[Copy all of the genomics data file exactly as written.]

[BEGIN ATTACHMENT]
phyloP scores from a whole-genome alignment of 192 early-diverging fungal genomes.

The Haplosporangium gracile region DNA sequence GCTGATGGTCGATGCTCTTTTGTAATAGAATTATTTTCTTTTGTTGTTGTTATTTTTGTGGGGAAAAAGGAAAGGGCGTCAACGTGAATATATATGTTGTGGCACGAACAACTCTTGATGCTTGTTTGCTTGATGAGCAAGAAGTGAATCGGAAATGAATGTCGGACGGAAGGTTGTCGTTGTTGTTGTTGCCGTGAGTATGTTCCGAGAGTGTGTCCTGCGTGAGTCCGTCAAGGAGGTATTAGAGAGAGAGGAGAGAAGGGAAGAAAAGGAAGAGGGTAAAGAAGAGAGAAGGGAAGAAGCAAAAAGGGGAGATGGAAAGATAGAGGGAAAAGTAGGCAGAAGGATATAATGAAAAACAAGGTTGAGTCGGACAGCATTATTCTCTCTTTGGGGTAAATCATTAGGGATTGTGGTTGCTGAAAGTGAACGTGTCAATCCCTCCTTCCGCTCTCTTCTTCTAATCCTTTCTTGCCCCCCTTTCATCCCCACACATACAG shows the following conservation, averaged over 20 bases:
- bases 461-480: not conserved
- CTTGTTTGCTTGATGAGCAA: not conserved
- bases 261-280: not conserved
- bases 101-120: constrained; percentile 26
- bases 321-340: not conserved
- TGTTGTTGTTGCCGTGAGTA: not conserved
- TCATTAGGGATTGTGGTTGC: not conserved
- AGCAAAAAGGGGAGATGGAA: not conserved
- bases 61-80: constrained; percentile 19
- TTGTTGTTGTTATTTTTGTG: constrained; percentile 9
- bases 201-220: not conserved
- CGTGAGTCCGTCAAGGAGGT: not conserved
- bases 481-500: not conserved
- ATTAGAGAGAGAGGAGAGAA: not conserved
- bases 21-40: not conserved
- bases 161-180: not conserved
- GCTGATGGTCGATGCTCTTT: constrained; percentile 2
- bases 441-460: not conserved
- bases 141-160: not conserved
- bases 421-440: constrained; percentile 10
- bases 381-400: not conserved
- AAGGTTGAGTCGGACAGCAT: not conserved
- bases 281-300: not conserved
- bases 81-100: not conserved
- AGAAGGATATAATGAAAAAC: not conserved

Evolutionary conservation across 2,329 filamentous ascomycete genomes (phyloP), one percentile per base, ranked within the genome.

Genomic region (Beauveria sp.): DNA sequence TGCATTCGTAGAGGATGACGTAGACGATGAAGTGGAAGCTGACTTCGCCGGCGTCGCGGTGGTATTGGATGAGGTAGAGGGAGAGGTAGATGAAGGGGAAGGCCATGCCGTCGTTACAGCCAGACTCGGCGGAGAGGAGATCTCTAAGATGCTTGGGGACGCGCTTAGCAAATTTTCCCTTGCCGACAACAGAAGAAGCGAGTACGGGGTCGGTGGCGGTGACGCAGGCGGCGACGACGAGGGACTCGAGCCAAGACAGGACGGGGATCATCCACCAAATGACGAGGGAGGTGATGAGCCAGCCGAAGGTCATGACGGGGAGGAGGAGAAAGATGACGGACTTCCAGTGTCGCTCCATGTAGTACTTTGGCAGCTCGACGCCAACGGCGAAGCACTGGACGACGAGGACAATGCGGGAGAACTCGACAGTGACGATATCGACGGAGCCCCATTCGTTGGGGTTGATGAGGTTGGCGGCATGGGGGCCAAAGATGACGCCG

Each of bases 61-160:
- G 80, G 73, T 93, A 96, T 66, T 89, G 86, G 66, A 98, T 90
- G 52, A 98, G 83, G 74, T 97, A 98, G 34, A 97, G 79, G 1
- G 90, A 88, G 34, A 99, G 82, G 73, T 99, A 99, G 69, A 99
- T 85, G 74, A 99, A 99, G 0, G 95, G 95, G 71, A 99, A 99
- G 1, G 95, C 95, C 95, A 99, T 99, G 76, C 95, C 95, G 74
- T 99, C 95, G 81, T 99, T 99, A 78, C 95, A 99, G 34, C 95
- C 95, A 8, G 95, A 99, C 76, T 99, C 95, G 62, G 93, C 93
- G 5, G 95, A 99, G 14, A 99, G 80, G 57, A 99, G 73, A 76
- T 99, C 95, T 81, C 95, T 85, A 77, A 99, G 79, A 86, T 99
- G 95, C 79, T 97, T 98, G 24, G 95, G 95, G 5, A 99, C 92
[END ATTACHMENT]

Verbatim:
phyloP scores from a whole-genome alignment of 192 early-diverging fungal genomes.

The Haplosporangium gracile region DNA sequence GCTGATGGTCGATGCTCTTTTGTAATAGAATTATTTTCTTTTGTTGTTGTTATTTTTGTGGGGAAAAAGGAAAGGGCGTCAACGTGAATATATATGTTGTGGCACGAACAACTCTTGATGCTTGTTTGCTTGATGAGCAAGAAGTGAATCGGAAATGAATGTCGGACGGAAGGTTGTCGTTGTTGTTGTTGCCGTGAGTATGTTCCGAGAGTGTGTCCTGCGTGAGTCCGTCAAGGAGGTATTAGAGAGAGAGGAGAGAAGGGAAGAAAAGGAAGAGGGTAAAGAAGAGAGAAGGGAAGAAGCAAAAAGGGGAGATGGAAAGATAGAGGGAAAAGTAGGCAGAAGGATATAATGAAAAACAAGGTTGAGTCGGACAGCATTATTCTCTCTTTGGGGTAAATCATTAGGGATTGTGGTTGCTGAAAGTGAACGTGTCAATCCCTCCTTCCGCTCTCTTCTTCTAATCCTTTCTTGCCCCCCTTTCATCCCCACACATACAG shows the following conservation, averaged over 20 bases:
- bases 461-480: not conserved
- CTTGTTTGCTTGATGAGCAA: not conserved
- bases 261-280: not conserved
- bases 101-120: constrained; percentile 26
- bases 321-340: not conserved
- TGTTGTTGTTGCCGTGAGTA: not conserved
- TCATTAGGGATTGTGGTTGC: not conserved
- AGCAAAAAGGGGAGATGGAA: not conserved
- bases 61-80: constrained; percentile 19
- TTGTTGTTGTTATTTTTGTG: constrained; percentile 9
- bases 201-220: not conserved
- CGTGAGTCCGTCAAGGAGGT: not conserved
- bases 481-500: not conserved
- ATTAGAGAGAGAGGAGAGAA: not conserved
- bases 21-40: not conserved
- bases 161-180: not conserved
- GCTGATGGTCGATGCTCTTT: constrained; percentile 2
- bases 441-460: not conserved
- bases 141-160: not conserved
- bases 421-440: constrained; percentile 10
- bases 381-400: not conserved
- AAGGTTGAGTCGGACAGCAT: not conserved
- bases 281-300: not conserved
- bases 81-100: not conserved
- AGAAGGATATAATGAAAAAC: not conserved

Evolutionary conservation across 2,329 filamentous ascomycete genomes (phyloP), one percentile per base, ranked within the genome.

Genomic region (Beauveria sp.): DNA sequence TGCATTCGTAGAGGATGACGTAGACGATGAAGTGGAAGCTGACTTCGCCGGCGTCGCGGTGGTATTGGATGAGGTAGAGGGAGAGGTAGATGAAGGGGAAGGCCATGCCGTCGTTACAGCCAGACTCGGCGGAGAGGAGATCTCTAAGATGCTTGGGGACGCGCTTAGCAAATTTTCCCTTGCCGACAACAGAAGAAGCGAGTACGGGGTCGGTGGCGGTGACGCAGGCGGCGACGACGAGGGACTCGAGCCAAGACAGGACGGGGATCATCCACCAAATGACGAGGGAGGTGATGAGCCAGCCGAAGGTCATGACGGGGAGGAGGAGAAAGATGACGGACTTCCAGTGTCGCTCCATGTAGTACTTTGGCAGCTCGACGCCAACGGCGAAGCACTGGACGACGAGGACAATGCGGGAGAACTCGACAGTGACGATATCGACGGAGCCCCATTCGTTGGGGTTGATGAGGTTGGCGGCATGGGGGCCAAAGATGACGCCG

Each of bases 61-160:
- G 80, G 73, T 93, A 96, T 66, T 89, G 86, G 66, A 98, T 90
- G 52, A 98, G 83, G 74, T 97, A 98, G 34, A 97, G 79, G 1
- G 90, A 88, G 34, A 99, G 82, G 73, T 99, A 99, G 69, A 99
- T 85, G 74, A 99, A 99, G 0, G 95, G 95, G 71, A 99, A 99
- G 1, G 95, C 95, C 95, A 99, T 99, G 76, C 95, C 95, G 74
- T 99, C 95, G 81, T 99, T 99, A 78, C 95, A 99, G 34, C 95
- C 95, A 8, G 95, A 99, C 76, T 99, C 95, G 62, G 93, C 93
- G 5, G 95, A 99, G 14, A 99, G 80, G 57, A 99, G 73, A 76
- T 99, C 95, T 81, C 95, T 85, A 77, A 99, G 79, A 86, T 99
- G 95, C 79, T 97, T 98, G 24, G 95, G 95, G 5, A 99, C 92